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Youth Are Joining Cuba’s Communist Party in Droves Printer friendly page Print This
By Staff Writers, teleSUR
Monday, Apr 10, 2017

Cuban youth hold national flags and a Young Communist League banner.

When former U.S. President Barack Obama and Cuban President Raul Castro began normalizing relations in 2014, many claimed the move signaled the death of communism on the Caribbean Island.

But for Communist Party official Susely Morfa Gonzalez, the shift in diplomatic relations actually signaled a growing interest in communism among the nation's youth.

Since 2014, membership in the Young Communist League, UJC, has been steadily increasing, Gonzalez told Granma on Thursday. The UJC, founded in 1965, is the youth wing of Cuba’s Communist Party. It currently has 300,752 members and over 33,000 grassroots committees.

“Despite the high figures, we want to keep recruiting more young people and ideas,” Gonzalez said.

“What is more, we continue to strengthen the organization and its political processes, encouraging and motivating new generations to learn more about Cuba’s history in a more inclusive, humane and creative way.”

The UJC, like most youth wings of communist parties, serves to teach young people about socialism while involving them in community organizing projects. Despite declining membership in young communist leagues around the world, the UJC is finding new ways to recruit youth and grow its base.

Not only has the UJC held historic tours, summer camps, workshops, and political debates for high school and college students across the country. The organization has also teamed up with Cuba’s National Association of Small Farmers to educate and financially support young campesinos living in the country’s rural areas.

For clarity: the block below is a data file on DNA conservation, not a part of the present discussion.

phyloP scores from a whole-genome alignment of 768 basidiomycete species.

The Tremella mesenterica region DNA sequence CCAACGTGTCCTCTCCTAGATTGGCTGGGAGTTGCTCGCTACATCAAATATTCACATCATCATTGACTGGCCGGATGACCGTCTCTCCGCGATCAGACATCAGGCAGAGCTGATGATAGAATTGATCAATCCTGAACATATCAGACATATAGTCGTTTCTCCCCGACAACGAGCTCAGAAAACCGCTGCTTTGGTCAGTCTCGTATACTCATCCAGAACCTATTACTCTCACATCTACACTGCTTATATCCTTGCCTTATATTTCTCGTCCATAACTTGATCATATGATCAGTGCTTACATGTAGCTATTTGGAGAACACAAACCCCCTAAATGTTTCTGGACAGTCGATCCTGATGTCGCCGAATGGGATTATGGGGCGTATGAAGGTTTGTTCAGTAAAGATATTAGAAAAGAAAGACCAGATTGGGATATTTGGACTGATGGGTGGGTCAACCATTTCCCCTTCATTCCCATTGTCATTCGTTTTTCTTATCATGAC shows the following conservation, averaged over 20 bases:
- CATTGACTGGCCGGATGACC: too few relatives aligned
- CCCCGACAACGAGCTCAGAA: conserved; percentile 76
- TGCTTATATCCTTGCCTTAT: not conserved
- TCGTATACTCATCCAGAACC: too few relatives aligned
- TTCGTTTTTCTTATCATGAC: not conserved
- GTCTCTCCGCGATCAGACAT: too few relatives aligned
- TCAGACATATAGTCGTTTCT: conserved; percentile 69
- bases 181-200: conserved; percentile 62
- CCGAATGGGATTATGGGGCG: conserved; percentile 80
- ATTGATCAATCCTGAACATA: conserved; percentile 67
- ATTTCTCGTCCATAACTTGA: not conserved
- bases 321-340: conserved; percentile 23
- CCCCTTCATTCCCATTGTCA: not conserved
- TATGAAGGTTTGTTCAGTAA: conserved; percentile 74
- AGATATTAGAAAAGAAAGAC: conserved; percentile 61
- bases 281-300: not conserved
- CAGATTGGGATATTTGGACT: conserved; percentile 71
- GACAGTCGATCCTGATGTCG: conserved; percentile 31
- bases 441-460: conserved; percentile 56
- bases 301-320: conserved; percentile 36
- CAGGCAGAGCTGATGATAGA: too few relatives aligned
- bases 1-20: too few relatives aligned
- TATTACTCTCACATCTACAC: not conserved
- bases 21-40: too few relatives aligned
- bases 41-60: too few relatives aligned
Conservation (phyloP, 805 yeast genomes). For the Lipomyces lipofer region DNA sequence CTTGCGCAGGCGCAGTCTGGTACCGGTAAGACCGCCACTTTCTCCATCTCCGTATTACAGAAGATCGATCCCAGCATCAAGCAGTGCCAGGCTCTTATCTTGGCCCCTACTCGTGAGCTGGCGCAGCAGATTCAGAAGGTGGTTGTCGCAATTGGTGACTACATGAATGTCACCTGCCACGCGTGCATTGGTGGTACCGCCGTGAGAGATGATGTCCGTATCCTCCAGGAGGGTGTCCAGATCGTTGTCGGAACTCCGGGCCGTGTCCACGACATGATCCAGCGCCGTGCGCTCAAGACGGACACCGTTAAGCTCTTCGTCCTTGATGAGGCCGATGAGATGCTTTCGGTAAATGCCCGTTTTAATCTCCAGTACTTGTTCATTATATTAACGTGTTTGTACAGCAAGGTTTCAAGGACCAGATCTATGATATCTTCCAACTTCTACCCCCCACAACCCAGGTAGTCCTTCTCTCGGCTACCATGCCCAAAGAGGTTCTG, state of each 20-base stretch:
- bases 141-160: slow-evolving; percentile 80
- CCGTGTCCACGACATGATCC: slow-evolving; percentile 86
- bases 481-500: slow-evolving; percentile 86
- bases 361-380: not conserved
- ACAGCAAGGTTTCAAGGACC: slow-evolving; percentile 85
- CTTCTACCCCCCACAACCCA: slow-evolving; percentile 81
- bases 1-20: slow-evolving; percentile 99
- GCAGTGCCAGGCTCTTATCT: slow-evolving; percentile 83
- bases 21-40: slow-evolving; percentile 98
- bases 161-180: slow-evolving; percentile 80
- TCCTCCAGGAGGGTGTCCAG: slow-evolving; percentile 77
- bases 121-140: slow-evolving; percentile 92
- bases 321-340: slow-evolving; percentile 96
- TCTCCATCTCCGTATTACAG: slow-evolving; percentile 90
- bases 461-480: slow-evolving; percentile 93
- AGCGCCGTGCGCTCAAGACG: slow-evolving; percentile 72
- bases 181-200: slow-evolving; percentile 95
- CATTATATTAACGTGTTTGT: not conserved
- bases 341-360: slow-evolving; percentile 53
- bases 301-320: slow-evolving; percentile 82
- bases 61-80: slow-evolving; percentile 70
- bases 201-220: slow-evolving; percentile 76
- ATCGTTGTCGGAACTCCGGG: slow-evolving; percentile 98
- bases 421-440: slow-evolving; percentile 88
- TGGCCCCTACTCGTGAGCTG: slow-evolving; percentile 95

Youth represent 65 percent of Cuba’s sugarcane and tobacco industries, Granma reported, making those fields of work optimal organizing spaces for the UJC. A growing number of young workers from Cuba’s growing private sector are also joining the organization.

Gonzalez claimed these diverse recruitment tactics, coupled with ongoing political education, are helping the UJC grow in numbers. She also said those who move onto joining the Communist Party continue to help the UJC recruit more young people.

“Those of us who wish to defend, transform, create and preserve everything that has been achieved over these last 55 years will always be with the UJC,” Gonzalez told Granma.

“Our aim is to increase participation in order to be an organization for all, so that every young person feels a greater attachment to it.”

Gonzalez serves as first secretary of the UJC National Committee for the Communist Party.

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